Europe Ambivalent About Military Action Against Iran

Depending on who you talk to, military action against Iran is the best strategy to make them abide by their agreements or it is the worst way to do so. Diplomatic efforts with Iran have resulted in a mixed response from Iran. The regime has used the funds made available by the agreement to back its exportation of terror throughout the Middle East, with a focus on Syria, Iraq and Yemen.

The international community is mixed about the best way to deal with Iran. This is because unlike the United States, which has backed extensive sanctions in the past, these countries have closer economic ties to Iran and feel a greater impact from the sanctions themselves. “These countries have abided by international sanctions against Iran, to varying degrees, because the Obama administration convinced their leaders that sanctions were a necessary prelude to a diplomatic deal,” said Peter Beinart, a journalist with The Atlantic in 2015.

Since the deal was reached, many have reopened their economic ties to Iran and for those who are benefiting economically, it would be hard to convince them to shut that tap off again. While the goal of the international community is to contain Iran’s nuclear ambitions, the reality is that there does not appear to be a clear path to achieving that reality.



With their ballistic missile test in early February, Iran has indicated to the world at large that it will not be abiding by the letter of the agreement. The regime is pushing to see how far the international community is willing to let them go. Without a comprehensive agreement among the members of the international community, including the U.S. and Europe, about how to move forward, Iran will have a much freer rein.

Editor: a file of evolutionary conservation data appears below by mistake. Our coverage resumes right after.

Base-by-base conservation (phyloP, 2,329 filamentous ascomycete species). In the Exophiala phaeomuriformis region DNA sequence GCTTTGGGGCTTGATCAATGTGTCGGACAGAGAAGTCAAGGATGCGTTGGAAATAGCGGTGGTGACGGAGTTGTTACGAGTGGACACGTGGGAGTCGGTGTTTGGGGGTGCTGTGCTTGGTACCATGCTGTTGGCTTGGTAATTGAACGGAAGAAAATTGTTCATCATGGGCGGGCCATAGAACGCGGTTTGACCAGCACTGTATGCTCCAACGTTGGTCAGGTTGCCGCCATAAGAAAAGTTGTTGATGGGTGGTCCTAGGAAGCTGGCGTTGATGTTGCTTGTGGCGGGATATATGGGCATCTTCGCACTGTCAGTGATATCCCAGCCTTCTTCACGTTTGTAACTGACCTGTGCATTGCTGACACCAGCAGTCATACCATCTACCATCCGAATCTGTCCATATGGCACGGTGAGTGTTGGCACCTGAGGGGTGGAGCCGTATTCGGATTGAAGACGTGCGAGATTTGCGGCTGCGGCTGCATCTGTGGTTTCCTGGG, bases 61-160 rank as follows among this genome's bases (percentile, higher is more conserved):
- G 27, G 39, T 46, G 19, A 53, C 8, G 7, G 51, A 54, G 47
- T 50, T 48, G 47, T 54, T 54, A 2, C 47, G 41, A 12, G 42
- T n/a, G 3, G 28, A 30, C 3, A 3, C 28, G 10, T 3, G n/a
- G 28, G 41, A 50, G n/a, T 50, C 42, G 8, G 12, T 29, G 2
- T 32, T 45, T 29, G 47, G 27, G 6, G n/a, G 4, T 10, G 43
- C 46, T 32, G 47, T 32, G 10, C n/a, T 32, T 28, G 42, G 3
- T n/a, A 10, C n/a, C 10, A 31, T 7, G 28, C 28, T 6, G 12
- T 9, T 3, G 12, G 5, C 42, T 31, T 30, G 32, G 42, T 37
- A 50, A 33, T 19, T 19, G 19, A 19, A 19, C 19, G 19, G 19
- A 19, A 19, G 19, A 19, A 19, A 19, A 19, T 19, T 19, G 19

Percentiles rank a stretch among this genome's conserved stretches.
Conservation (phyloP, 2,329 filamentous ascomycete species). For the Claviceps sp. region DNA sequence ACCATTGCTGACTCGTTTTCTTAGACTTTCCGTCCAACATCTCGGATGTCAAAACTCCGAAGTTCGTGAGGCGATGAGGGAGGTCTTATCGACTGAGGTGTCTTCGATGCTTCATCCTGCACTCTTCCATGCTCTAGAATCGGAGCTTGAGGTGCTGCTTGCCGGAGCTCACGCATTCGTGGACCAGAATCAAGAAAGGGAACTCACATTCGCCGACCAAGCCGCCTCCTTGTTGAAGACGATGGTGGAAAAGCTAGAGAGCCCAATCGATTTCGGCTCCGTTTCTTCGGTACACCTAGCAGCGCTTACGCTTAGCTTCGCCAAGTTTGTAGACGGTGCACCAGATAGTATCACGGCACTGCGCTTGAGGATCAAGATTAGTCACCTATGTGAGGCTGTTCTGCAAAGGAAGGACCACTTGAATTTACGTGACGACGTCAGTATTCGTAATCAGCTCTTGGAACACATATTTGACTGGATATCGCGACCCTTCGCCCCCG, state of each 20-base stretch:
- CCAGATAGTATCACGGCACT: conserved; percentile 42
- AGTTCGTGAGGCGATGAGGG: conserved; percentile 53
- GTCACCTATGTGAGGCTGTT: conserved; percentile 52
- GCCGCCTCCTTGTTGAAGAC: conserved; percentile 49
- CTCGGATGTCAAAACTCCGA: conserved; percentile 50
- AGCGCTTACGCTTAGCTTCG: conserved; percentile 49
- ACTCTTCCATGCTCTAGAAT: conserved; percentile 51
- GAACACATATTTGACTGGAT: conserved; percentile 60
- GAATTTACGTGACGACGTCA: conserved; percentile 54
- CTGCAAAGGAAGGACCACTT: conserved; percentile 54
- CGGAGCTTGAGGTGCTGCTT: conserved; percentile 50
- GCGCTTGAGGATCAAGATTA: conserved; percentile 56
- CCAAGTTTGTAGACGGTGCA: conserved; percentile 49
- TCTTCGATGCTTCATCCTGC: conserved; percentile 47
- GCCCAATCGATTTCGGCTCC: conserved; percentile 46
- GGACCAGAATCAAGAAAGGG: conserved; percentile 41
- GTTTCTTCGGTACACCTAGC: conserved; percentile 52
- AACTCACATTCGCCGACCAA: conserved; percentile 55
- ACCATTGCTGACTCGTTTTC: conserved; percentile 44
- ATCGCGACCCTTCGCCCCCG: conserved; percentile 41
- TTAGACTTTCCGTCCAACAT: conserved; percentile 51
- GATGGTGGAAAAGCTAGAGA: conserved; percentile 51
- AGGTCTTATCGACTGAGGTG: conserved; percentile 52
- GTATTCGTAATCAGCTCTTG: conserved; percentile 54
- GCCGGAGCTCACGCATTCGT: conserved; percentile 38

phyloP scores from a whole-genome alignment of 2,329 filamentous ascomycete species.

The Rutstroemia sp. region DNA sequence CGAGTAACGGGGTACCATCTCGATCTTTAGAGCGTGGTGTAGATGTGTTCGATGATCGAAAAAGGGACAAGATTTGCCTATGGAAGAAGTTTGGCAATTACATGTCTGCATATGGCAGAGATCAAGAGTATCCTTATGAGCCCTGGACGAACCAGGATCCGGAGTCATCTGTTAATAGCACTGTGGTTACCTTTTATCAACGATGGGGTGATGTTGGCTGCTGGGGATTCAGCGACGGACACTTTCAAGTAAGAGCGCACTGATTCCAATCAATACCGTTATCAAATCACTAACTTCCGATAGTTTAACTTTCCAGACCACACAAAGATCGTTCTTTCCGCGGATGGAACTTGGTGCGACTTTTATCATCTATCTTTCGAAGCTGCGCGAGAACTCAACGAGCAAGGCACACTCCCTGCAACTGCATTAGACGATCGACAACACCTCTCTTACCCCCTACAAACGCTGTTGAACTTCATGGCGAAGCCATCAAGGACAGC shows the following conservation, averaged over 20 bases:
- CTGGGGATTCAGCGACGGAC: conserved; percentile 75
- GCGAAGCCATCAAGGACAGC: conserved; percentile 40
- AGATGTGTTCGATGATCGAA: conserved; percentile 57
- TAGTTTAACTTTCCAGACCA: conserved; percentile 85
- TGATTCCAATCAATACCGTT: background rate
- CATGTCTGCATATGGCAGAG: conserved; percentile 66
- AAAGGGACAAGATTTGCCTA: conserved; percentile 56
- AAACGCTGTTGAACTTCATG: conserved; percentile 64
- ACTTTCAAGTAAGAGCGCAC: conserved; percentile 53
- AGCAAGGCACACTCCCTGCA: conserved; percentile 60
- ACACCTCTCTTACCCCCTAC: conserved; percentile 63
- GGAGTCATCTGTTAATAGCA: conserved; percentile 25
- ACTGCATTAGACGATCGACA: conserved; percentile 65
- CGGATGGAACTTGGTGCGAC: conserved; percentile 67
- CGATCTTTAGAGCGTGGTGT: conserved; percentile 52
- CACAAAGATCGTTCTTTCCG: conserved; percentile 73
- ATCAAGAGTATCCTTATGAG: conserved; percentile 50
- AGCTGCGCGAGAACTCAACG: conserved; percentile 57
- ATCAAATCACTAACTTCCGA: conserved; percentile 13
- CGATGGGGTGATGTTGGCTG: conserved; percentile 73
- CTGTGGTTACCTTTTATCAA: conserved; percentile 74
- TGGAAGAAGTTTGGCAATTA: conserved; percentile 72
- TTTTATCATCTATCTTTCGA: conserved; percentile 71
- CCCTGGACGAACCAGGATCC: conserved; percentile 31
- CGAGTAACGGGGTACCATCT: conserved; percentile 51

However, the Trump administration has indicated that it has not taken military force off the table, a position that may put the U.S. at odds with its allies, as many have divided populations regarding the benefits of military action in Iran. While it seems that everyone is against a nuclear Iran, no one is sure of the best path to achieve that end.

Additionally, the spread of Iran’s influence in the Middle East has resulted in more instability, which has created a larger refugee population, many of which are making their way to Europe. This influx is causing greater divides within these countries, as terrorist acts multiple and refugees become an easy target to blame for that increase.

Trump’s current immigration executive order bans immigrants from seven countries, includes Iran. During 2005 to 2015, Iran had the largest total number of legal entrants into the U.S., according to the Pew Research Center, with many of them arriving in the U.S. on temporary visas. While the U.S. debates the legality of Trump’s executive order in the courts, the international community has a mixed response to the order.

In the end, it seems that Europe and the rest of the international community are unwilling to commit to military action without concrete evidence of its effectiveness in limiting Iran’s nuclear capability.

About Siavosh Hosseini (332 Articles)
My background is in the visual arts, particularly in photojournalism. I have had the opportunity to cover scores of international artistic and news events in the US and across Europe since the mid-1980s. I was active in television newsrooms and production as a graphic designer and producer for more than 12 years in different television and news outfits in Europe.

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